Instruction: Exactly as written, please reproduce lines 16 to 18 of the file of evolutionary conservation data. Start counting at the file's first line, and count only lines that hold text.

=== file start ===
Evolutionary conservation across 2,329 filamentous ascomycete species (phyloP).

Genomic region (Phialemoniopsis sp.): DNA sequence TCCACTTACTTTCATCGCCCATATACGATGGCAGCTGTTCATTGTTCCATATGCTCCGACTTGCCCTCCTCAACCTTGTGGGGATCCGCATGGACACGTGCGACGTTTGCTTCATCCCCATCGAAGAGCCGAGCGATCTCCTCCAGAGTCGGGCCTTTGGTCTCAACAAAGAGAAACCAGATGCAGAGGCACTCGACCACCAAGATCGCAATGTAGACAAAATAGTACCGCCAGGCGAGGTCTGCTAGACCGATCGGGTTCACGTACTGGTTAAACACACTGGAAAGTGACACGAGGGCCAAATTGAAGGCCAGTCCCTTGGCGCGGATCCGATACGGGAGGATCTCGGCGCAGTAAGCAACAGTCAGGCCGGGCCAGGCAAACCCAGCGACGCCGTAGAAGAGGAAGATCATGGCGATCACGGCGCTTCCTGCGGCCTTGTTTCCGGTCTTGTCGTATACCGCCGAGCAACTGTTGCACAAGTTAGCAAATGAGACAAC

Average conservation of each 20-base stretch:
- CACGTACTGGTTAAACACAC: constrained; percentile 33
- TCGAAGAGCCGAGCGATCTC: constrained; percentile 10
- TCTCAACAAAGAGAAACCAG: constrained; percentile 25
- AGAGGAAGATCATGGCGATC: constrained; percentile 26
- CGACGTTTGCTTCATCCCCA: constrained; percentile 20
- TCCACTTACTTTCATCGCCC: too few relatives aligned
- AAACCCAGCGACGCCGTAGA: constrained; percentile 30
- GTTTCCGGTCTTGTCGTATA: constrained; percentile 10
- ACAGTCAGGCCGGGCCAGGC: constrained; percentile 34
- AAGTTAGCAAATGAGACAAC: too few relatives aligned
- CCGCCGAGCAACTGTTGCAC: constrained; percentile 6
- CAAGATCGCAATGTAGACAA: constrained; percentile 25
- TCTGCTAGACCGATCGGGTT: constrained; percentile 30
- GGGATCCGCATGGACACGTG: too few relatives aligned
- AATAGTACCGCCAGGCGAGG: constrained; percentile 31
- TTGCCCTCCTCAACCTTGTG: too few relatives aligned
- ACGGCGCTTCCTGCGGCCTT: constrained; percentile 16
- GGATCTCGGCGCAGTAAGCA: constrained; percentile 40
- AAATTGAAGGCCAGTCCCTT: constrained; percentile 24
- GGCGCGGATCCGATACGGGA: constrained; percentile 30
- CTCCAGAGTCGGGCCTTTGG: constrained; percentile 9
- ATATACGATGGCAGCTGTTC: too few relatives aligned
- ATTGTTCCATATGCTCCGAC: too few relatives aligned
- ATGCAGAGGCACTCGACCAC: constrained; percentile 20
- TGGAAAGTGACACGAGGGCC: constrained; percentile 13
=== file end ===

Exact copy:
- TCTGCTAGACCGATCGGGTT: constrained; percentile 30
- GGGATCCGCATGGACACGTG: too few relatives aligned
- AATAGTACCGCCAGGCGAGG: constrained; percentile 31